RAMAYANA and Richard Wagner by Dilip Roy

Rama accompanies me, I was reading the farewell, his final departure from the city of Ayodhya. Rama with Sita and Lakshmana marching into the forest – who would not like to be Rama, Sita or Lakshmana…writes Dilip Roy

Like most intellectuals of !9th century Germany, who were influenced and inspired by India’s ancient VEDIC philosophy and epics like the Mahabharata and Ramayana among them was composer Richard Wagner the Doyen of German opera and the greatest icon of 19th century Europe was deeply inspired by India’s classical literature and Ramayana was one of them.

Following are the extracts from his diary published in 1865 called the BROWN BOOK: Wagner is constantly reading the Indian epic Ramayana.

Oh, how grand the Rama poem becomes, and ever finer! – Really, merely to secure for oneself the right mood for such a thing must be too able to withdraw from all the vulgarity of the present. That costs total effort, and at the beginning one thinks it won’t work at all: the incomprehensible excesses of the introduction, for example, one feels like yawning and jeering at. But just go on: at last, it dawns on you! What sort of world that is, and how it is built up and executed! ” A work of art to marvel at – against which a modern novel seems like a newspaper article.” I am into the second volume. It is alive, sounding and moving around me. Oh, Rama is divine! How grand, how vast everything becomes for me at having to deal with such people! ” A glorious drama stands there before me, different from all others.”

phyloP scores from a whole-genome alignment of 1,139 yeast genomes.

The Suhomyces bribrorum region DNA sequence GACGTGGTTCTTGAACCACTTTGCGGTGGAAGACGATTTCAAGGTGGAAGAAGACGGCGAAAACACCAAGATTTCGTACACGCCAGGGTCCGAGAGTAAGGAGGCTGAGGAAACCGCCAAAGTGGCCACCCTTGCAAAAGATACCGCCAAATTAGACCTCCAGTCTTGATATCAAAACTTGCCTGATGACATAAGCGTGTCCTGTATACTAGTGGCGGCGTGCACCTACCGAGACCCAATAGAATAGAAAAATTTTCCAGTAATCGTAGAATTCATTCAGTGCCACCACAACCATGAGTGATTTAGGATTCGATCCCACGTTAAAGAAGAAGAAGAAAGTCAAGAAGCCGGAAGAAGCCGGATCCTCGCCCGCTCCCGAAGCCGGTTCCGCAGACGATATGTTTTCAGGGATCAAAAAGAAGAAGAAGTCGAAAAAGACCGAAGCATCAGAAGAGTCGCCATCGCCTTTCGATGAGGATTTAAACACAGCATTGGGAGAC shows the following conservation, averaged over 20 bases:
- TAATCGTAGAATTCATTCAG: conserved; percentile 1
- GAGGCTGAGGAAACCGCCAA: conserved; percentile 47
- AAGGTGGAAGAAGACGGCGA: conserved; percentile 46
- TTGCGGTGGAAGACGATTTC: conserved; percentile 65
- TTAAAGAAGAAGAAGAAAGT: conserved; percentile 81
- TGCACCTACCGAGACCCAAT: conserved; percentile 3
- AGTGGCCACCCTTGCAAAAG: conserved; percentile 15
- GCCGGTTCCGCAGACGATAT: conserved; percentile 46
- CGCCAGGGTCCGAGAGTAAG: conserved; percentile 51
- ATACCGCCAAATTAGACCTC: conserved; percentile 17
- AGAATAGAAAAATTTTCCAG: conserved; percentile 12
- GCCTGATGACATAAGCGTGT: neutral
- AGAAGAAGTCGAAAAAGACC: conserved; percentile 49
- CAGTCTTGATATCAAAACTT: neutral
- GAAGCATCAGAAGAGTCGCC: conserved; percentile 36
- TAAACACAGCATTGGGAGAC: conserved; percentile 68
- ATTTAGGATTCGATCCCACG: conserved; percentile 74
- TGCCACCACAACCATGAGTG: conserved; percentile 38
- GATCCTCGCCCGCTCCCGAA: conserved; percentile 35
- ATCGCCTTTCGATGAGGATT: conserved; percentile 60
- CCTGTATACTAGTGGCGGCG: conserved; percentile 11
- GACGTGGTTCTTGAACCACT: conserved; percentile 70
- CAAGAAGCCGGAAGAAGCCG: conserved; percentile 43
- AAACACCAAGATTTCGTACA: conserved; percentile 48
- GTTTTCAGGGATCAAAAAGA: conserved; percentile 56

Rama accompanies me, I was reading the farewell, his final departure from the city of Ayodhya. Rama with Sita and Lakshmana marching into the forest – who would not like to be Rama, Sita or Lakshmana. ” It is almost the finest thing I know Divine land of the Ganges.” At this point everyone gives way to tears, sighs, sobs, weeping howling and wailing – it beats one how the houses stay standing – and I sought the authoress of this misery wondering how she begins to endure such success for her not ardently malicious but merely ambitious undertaking. Then I saw hunch-backed Manthara who had given the counsel, and imagined her gazing down on all the monstrous misery and saying to it will herself coldly: ” Well, it will all pass, and soon at that, then it will be as if it never was, and we shall be the Lords.”                      

(Translated from the original German) The concept of Ramayana has been used by Wagner in his grand opera The Ring Cycle.

PS: This article is my homage to the upcoming Ram Temple in Ayodhya and to the Indian PM Narendra MODI who made it all happen.  Jai Hind ((Dilip Roy is a Fellow of Royal Asiatic Society UK and one of the greatest admirer of Richard Wagner )

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